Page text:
Courtesy of Nancy DiNardo
The convention floor in Philadelphia (Courtesy of Nancy DiNardo)

Connecticut delegates supporting Vermont Senator Bernie Sanders said they are happy with what is being touted as the “most progressive” Democratic Party platform in history.

The platform, which the party adopted Monday, includes things like raising the minimum wage to $15 an hour and free community college. Unable to get the delegate support they needed as the primaries ended, the Sanders campaign turned to the platform as a way to push the Democratic Party further to the left.

“I am happy to tell you that at the Democratic Platform Committee there was a significant coming together between the two campaigns and we produced, by far, the most progressive platform in the history of the Democratic Party,” Sanders told the delegates Monday in his convention speech. “. . . Our job now is to see that platform implemented by a Democratic Senate, a Democratic House, and a Hillary Clinton presidency — and I am going to do everything I can to make that happen.”

The call for unity was heard by Connecticut delegates.

“I thought that they made a real honest effort to bridge the gap between candidates,” Al Simon, a delegate for Sanders from Windsor, said.

Al Simon's Facebook page
Connecticut delegate Al Simon with MSNBC’s Nina Turner (Al Simon’s Facebook page)

Simon indicated that he believes the platform was moved by Sanders’ supporters in a positive direction.

He said he’s going to keep the approximately 40 percent of Sanders delegates, most of whom are new to the party, to keep fighting for what they believe as members of the Democratic Party.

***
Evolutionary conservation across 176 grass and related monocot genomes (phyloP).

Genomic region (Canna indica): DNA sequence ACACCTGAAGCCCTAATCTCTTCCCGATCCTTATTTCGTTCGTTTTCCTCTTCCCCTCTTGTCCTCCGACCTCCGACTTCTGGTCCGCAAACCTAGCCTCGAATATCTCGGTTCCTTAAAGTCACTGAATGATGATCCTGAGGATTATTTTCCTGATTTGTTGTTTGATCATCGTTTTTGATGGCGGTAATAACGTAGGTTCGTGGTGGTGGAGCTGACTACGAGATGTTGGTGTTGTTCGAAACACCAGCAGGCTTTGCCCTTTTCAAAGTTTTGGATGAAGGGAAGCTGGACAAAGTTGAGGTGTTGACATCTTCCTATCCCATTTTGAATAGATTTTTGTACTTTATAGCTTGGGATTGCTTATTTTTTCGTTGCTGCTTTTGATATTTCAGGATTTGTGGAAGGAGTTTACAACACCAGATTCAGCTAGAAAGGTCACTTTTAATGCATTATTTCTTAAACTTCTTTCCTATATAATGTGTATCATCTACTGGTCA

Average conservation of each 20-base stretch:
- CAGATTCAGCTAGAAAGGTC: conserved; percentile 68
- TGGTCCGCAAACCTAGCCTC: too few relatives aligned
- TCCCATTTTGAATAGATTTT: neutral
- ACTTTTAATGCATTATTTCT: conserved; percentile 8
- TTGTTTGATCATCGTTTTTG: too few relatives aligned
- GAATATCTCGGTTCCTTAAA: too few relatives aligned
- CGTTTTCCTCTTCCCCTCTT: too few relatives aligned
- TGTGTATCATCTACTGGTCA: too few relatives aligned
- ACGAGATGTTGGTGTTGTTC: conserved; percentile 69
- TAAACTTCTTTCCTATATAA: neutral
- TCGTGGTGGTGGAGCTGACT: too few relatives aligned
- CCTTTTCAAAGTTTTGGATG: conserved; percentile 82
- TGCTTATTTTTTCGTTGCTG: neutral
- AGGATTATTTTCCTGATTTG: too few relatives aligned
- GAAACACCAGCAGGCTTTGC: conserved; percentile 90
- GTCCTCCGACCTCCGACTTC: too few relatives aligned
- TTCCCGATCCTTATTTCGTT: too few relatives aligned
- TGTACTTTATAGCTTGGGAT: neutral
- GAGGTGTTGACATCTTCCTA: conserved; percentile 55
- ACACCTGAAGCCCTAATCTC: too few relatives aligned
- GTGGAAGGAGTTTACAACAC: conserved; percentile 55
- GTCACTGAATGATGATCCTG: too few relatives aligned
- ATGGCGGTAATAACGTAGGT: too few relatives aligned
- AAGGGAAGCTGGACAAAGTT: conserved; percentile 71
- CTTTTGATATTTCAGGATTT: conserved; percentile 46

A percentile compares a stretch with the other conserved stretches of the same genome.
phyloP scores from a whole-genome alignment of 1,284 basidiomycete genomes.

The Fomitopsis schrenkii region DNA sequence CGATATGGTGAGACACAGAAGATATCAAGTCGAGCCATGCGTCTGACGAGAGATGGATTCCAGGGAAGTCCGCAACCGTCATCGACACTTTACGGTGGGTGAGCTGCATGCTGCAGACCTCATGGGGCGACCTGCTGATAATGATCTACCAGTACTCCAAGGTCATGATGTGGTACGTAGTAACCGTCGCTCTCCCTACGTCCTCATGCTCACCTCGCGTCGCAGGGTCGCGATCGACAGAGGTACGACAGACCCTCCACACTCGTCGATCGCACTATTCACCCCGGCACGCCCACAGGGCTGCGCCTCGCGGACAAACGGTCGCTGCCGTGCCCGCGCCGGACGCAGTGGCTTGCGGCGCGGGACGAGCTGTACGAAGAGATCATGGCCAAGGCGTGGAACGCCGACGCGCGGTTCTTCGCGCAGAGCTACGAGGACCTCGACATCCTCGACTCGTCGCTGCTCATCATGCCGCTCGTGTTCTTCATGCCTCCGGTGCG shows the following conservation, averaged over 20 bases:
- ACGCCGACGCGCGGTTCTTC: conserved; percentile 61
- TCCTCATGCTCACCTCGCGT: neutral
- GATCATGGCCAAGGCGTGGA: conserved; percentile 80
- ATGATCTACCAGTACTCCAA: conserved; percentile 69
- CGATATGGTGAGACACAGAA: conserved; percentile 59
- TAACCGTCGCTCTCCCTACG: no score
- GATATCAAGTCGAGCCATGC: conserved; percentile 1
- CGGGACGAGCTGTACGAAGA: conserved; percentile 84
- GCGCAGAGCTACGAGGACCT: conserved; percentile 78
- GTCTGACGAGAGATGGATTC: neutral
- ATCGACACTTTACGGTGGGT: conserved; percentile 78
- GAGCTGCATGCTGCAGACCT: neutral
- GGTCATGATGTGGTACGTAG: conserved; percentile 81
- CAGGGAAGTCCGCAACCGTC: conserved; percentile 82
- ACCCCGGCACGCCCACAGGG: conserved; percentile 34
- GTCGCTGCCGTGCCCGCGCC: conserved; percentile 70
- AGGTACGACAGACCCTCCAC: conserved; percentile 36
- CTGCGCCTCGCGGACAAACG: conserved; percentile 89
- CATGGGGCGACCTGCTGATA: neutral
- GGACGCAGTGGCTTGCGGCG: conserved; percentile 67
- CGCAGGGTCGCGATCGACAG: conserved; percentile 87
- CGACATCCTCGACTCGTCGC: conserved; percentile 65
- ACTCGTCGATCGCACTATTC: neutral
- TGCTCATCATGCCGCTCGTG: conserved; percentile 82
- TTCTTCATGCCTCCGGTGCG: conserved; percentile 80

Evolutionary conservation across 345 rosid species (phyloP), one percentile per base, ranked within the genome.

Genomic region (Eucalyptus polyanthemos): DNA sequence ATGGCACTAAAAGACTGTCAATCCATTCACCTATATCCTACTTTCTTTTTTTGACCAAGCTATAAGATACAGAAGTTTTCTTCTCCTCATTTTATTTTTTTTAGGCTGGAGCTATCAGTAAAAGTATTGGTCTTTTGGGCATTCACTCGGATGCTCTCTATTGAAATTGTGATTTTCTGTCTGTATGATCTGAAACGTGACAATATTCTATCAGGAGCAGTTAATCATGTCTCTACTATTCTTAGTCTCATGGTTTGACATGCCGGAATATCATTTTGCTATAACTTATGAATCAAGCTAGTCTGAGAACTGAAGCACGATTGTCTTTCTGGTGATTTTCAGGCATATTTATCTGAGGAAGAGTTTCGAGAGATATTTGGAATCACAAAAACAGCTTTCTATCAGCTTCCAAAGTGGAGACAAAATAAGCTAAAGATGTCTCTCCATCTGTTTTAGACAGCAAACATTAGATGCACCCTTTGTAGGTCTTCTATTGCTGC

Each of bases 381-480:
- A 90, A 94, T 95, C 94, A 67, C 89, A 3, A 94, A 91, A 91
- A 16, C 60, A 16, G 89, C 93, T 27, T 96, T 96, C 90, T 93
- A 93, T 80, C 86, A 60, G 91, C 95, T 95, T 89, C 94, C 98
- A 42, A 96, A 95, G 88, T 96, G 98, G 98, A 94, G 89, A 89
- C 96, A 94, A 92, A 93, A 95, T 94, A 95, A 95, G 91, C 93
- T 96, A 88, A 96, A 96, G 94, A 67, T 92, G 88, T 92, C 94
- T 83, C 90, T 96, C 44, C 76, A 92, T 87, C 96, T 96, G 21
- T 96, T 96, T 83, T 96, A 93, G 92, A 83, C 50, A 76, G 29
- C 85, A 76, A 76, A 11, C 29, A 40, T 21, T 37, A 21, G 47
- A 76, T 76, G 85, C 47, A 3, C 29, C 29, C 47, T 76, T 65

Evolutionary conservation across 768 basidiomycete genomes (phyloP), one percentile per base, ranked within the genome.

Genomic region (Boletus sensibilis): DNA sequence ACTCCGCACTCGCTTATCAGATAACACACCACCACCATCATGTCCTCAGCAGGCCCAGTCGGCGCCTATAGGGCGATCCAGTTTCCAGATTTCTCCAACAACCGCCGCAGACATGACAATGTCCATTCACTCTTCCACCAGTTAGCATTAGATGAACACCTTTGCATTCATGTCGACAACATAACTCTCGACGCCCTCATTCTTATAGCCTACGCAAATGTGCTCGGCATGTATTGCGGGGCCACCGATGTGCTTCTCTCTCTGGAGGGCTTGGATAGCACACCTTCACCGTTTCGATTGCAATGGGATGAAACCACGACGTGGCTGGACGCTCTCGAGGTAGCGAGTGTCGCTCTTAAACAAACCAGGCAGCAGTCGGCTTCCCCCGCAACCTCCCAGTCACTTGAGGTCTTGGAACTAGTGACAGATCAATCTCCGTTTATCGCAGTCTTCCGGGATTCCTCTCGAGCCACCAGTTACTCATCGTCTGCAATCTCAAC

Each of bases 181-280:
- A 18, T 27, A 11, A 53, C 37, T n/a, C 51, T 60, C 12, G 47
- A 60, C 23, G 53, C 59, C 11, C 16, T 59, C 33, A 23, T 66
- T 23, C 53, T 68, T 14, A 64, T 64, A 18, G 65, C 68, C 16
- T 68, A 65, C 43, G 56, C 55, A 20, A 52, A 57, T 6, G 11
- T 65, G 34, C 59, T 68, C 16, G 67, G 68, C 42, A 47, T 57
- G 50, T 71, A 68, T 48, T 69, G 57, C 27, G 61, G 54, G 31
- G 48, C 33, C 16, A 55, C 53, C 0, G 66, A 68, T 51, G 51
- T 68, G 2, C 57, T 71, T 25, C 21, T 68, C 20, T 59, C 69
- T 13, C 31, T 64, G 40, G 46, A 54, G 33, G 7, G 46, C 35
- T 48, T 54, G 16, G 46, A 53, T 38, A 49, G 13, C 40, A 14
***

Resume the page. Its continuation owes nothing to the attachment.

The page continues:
“If you share the same values as Bernie Sanders, then you cannot, in any way, enable a victory by Donald Trump, who will do real harm to millions of Americans. You don’t choose to take 20 steps back because you weren’t strong enough to take 10 steps forward,” Simon wrote in a Facebook post.

The platform sought to bridge the gap between the two factions of the Democratic Party.

“There were some good compromises there,” Leo Canty, another Connecticut delegate for Sanders, said. According to Canty,  the platform really lives up to the moniker of “most progressive” platform in party history.

He added that the platform simply existing isn’t enough. “Having words on paper isn’t as effective as having Democrats run on it,” he said.

The rest of the convention needs to focus on party unity because “we know where we are ending up Thursday night,” Canty said.

Leigh Appleby, a spokesman for the Connecticut Democratic Party, said he is proud of the organization for putting forth what he also sees as the most progressive platform in party history.

“Everyone seems excited and happy to elect Democrats up and down the ticket this year, including Hillary Clinton,” he said.

And the emails from DNC staffers that show them favoring Clinton over Sanders? Canty doesn’t think they will impact the ability of Democrats to unite in order to defeat Republican presidential nominee Donald Trump.

Connecticut’s 71 delegates are split 28 for Hillary Clinton and 27 for Sanders. The remaining 16 superdelegates have all pledged their support for Clinton. The 4,765 delegates will vote tonight. In order to clinch the nomination, Clinton has to win 2,383 delegates.

In his speech Monday, Sanders said he looks forward to the roll call where he expects to receive the support of 1,846 delegates.

Erich Martin contributed to this report from Philadelphia.